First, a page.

As is customary, the Cherry Lodge Cancer Care AGM, held this year on Tuesday 15th May 2018, was followed by a short talk on a topic relating to the work of our charity.
This year’s speaker was Janet Doyle Blunden, a patron of Cherry Lodge, who has been involved with the charity since its beginning. Her many years’ experience as a nurse and manager, specialising in oncology and palliative care, made her the ideal person to talk to us about ‘Finding Hope on the Journey through Cancer’.
Janet began by asking her audience to consider the value of Cherry Lodge – and it was quite clear that everyone agreed that CL is priceless, that it is impossible to put a figure on it. She then explained why she became interested in cancer care and how much things have changed since she first became a nurse. In the 1970s, it was common for patients never to be told that they had cancer and it was generally believed that the person who held the key to hope was the physician. During the 1980s and 1990s there was a shift towards a partnership between professionals and service users and a realisation that professionals needed to listen more to their patients.
A few of Janet’s main themes will be touched on here, starting with the question “What is hope?”, which she acknowledged is a difficult one. Hope can be defined as being open to possibilities and having confidence in the future no matter how long or short – but different people may have very different hopes in the face of serious illness. Hopes might be small, such as being able to get up for breakfast, or large, like being well enough to attend a big family event. Helping foster hope is of huge importance. We need to be alert to other people’s stories and to acknowledge their individual hopes and fears.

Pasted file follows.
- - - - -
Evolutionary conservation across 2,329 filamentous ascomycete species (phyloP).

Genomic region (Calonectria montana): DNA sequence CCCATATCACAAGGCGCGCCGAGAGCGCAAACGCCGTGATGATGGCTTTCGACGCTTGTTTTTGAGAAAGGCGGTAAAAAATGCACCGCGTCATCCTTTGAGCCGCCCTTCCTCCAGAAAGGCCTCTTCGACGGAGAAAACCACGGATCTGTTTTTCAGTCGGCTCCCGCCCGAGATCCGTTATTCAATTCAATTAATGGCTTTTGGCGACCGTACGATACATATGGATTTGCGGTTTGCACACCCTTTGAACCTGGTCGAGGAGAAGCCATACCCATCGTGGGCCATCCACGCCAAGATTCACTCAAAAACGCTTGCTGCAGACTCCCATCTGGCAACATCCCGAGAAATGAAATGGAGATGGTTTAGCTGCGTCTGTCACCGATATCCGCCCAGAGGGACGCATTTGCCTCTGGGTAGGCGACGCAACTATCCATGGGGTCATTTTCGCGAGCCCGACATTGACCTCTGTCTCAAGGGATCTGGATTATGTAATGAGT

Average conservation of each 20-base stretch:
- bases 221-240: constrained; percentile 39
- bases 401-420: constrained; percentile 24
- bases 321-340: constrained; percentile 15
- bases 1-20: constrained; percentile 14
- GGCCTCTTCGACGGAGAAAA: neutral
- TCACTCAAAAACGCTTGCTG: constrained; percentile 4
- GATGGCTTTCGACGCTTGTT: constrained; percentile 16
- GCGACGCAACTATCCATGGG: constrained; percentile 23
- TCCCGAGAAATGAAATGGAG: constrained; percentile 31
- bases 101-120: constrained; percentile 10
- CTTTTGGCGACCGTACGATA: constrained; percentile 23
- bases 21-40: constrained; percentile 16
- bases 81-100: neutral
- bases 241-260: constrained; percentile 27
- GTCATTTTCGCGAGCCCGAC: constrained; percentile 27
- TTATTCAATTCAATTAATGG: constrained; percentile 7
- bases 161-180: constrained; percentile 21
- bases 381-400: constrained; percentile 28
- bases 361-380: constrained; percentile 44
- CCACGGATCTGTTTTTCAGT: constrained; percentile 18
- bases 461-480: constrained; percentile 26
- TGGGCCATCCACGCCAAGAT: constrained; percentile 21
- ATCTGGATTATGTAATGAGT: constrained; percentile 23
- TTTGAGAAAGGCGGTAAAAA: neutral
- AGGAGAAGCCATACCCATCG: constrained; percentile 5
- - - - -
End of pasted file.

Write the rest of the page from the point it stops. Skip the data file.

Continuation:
To understand hope it is necessary to know something about hopelessness. When faced with hopelessness, we need to find coping strategies to allow hope to return. It is also useful to recognise that our worst fears aren’t always realised – in the words of Mark Twain: “I’ve lived through some terrible things in my life, some of which actually happened”.
Hope lives in different places. For some people, hope comes from within. For others, it is drawn from something external, such as studying blood results, a treatment regime or hospital appointments. Often, internal and external elements are combined. Some people cope through blind faith, while others attempt to control everything. Again, most people combine the two.
Cancer survivorship is quite a new concept. Many more people now survive for much longer after a diagnosis of cancer. Members of the audience were asked to talk to a neighbour and then share their thoughts. Margaret Clark expressed the importance of never taking away people’s hope. For Colin, hope is what you build up before treatment or when you get better, for example by coming to Cherry Lodge to talk to the nurses and meeting other people who have come through cancer. Following chemotherapy, Peter drew strength and hope from being in touch with nature, sitting in the garden.
Janet returned to the theme of partnership between people affected by cancer and the professionals who treat them. She also emphasised the need always to recognise the views of the individual, giving as an example Mary, aged 91, who insisted on travelling miles to receive more treatment when her family thought this would be too gruelling for her. Afterwards, they were forced to admit: “Well she was right and we were all wrong – it was my fears not hers!” The treatment had worked and hope had prevailed.
After a most enlightening session, Janet was thanked by Margaret and given a splendid orchid by Kirsty on behalf of Cherry Lodge.
Click on the small images below to see larger, complete photographs.